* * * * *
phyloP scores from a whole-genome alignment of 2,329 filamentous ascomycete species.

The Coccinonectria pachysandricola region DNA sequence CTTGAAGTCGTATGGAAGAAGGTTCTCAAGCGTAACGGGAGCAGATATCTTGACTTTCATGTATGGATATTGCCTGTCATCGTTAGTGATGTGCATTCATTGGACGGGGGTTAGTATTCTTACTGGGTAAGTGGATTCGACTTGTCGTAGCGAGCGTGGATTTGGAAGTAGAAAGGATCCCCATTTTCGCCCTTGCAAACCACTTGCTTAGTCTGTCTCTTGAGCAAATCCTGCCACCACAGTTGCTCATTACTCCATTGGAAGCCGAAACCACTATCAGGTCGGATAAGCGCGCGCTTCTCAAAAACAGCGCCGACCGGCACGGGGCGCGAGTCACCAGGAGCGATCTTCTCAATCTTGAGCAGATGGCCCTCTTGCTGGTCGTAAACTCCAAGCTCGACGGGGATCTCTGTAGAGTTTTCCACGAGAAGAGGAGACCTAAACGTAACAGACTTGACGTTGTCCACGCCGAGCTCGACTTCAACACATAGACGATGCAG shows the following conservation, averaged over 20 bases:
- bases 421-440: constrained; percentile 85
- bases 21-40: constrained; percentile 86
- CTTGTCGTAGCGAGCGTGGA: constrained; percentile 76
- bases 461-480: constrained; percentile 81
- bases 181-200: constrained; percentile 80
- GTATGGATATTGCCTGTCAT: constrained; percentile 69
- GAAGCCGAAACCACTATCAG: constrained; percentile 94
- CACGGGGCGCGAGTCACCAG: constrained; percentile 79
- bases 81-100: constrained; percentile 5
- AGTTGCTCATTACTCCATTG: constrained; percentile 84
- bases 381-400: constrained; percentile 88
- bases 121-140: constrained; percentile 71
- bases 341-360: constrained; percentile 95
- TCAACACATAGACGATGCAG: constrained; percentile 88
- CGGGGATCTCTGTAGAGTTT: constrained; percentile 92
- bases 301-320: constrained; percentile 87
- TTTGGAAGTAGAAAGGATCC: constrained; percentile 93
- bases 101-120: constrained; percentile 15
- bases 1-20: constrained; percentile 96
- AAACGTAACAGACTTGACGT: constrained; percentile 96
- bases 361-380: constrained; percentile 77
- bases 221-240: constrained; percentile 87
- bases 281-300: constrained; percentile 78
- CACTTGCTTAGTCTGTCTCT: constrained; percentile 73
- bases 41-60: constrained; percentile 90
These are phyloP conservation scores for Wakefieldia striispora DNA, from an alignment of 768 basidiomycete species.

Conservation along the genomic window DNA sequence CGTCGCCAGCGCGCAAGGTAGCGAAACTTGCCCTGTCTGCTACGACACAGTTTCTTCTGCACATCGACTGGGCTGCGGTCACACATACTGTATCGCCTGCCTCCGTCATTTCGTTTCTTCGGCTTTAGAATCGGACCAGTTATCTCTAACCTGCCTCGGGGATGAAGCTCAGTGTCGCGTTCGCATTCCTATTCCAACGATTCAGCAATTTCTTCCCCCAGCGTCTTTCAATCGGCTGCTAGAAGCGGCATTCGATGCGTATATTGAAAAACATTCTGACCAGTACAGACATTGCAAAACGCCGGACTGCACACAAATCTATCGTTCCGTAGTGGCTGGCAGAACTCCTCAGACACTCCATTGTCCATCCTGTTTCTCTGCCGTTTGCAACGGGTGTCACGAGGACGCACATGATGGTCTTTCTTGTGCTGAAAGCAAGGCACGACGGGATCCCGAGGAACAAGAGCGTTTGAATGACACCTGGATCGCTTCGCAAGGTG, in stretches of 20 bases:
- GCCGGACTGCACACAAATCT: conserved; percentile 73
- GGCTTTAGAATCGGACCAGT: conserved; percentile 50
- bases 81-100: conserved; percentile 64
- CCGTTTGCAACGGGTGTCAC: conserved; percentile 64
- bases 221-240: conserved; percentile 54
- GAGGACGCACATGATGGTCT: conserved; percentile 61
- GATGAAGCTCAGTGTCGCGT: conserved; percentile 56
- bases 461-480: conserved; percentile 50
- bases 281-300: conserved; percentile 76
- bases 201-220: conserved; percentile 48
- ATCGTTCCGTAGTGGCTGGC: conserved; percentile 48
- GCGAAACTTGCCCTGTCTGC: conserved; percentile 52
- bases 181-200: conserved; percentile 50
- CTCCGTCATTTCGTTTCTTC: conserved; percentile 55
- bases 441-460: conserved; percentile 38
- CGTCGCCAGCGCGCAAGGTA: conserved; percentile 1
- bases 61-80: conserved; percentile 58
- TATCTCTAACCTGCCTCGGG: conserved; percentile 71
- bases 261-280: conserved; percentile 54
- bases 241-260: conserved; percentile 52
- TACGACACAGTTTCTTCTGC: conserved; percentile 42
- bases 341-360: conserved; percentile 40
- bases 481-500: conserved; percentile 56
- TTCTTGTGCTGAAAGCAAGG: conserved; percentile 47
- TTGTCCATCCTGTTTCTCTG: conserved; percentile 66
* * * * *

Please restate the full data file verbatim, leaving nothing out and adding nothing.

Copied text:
phyloP scores from a whole-genome alignment of 2,329 filamentous ascomycete species.

The Coccinonectria pachysandricola region DNA sequence CTTGAAGTCGTATGGAAGAAGGTTCTCAAGCGTAACGGGAGCAGATATCTTGACTTTCATGTATGGATATTGCCTGTCATCGTTAGTGATGTGCATTCATTGGACGGGGGTTAGTATTCTTACTGGGTAAGTGGATTCGACTTGTCGTAGCGAGCGTGGATTTGGAAGTAGAAAGGATCCCCATTTTCGCCCTTGCAAACCACTTGCTTAGTCTGTCTCTTGAGCAAATCCTGCCACCACAGTTGCTCATTACTCCATTGGAAGCCGAAACCACTATCAGGTCGGATAAGCGCGCGCTTCTCAAAAACAGCGCCGACCGGCACGGGGCGCGAGTCACCAGGAGCGATCTTCTCAATCTTGAGCAGATGGCCCTCTTGCTGGTCGTAAACTCCAAGCTCGACGGGGATCTCTGTAGAGTTTTCCACGAGAAGAGGAGACCTAAACGTAACAGACTTGACGTTGTCCACGCCGAGCTCGACTTCAACACATAGACGATGCAG shows the following conservation, averaged over 20 bases:
- bases 421-440: constrained; percentile 85
- bases 21-40: constrained; percentile 86
- CTTGTCGTAGCGAGCGTGGA: constrained; percentile 76
- bases 461-480: constrained; percentile 81
- bases 181-200: constrained; percentile 80
- GTATGGATATTGCCTGTCAT: constrained; percentile 69
- GAAGCCGAAACCACTATCAG: constrained; percentile 94
- CACGGGGCGCGAGTCACCAG: constrained; percentile 79
- bases 81-100: constrained; percentile 5
- AGTTGCTCATTACTCCATTG: constrained; percentile 84
- bases 381-400: constrained; percentile 88
- bases 121-140: constrained; percentile 71
- bases 341-360: constrained; percentile 95
- TCAACACATAGACGATGCAG: constrained; percentile 88
- CGGGGATCTCTGTAGAGTTT: constrained; percentile 92
- bases 301-320: constrained; percentile 87
- TTTGGAAGTAGAAAGGATCC: constrained; percentile 93
- bases 101-120: constrained; percentile 15
- bases 1-20: constrained; percentile 96
- AAACGTAACAGACTTGACGT: constrained; percentile 96
- bases 361-380: constrained; percentile 77
- bases 221-240: constrained; percentile 87
- bases 281-300: constrained; percentile 78
- CACTTGCTTAGTCTGTCTCT: constrained; percentile 73
- bases 41-60: constrained; percentile 90
These are phyloP conservation scores for Wakefieldia striispora DNA, from an alignment of 768 basidiomycete species.

Conservation along the genomic window DNA sequence CGTCGCCAGCGCGCAAGGTAGCGAAACTTGCCCTGTCTGCTACGACACAGTTTCTTCTGCACATCGACTGGGCTGCGGTCACACATACTGTATCGCCTGCCTCCGTCATTTCGTTTCTTCGGCTTTAGAATCGGACCAGTTATCTCTAACCTGCCTCGGGGATGAAGCTCAGTGTCGCGTTCGCATTCCTATTCCAACGATTCAGCAATTTCTTCCCCCAGCGTCTTTCAATCGGCTGCTAGAAGCGGCATTCGATGCGTATATTGAAAAACATTCTGACCAGTACAGACATTGCAAAACGCCGGACTGCACACAAATCTATCGTTCCGTAGTGGCTGGCAGAACTCCTCAGACACTCCATTGTCCATCCTGTTTCTCTGCCGTTTGCAACGGGTGTCACGAGGACGCACATGATGGTCTTTCTTGTGCTGAAAGCAAGGCACGACGGGATCCCGAGGAACAAGAGCGTTTGAATGACACCTGGATCGCTTCGCAAGGTG, in stretches of 20 bases:
- GCCGGACTGCACACAAATCT: conserved; percentile 73
- GGCTTTAGAATCGGACCAGT: conserved; percentile 50
- bases 81-100: conserved; percentile 64
- CCGTTTGCAACGGGTGTCAC: conserved; percentile 64
- bases 221-240: conserved; percentile 54
- GAGGACGCACATGATGGTCT: conserved; percentile 61
- GATGAAGCTCAGTGTCGCGT: conserved; percentile 56
- bases 461-480: conserved; percentile 50
- bases 281-300: conserved; percentile 76
- bases 201-220: conserved; percentile 48
- ATCGTTCCGTAGTGGCTGGC: conserved; percentile 48
- GCGAAACTTGCCCTGTCTGC: conserved; percentile 52
- bases 181-200: conserved; percentile 50
- CTCCGTCATTTCGTTTCTTC: conserved; percentile 55
- bases 441-460: conserved; percentile 38
- CGTCGCCAGCGCGCAAGGTA: conserved; percentile 1
- bases 61-80: conserved; percentile 58
- TATCTCTAACCTGCCTCGGG: conserved; percentile 71
- bases 261-280: conserved; percentile 54
- bases 241-260: conserved; percentile 52
- TACGACACAGTTTCTTCTGC: conserved; percentile 42
- bases 341-360: conserved; percentile 40
- bases 481-500: conserved; percentile 56
- TTCTTGTGCTGAAAGCAAGG: conserved; percentile 47
- TTGTCCATCCTGTTTCTCTG: conserved; percentile 66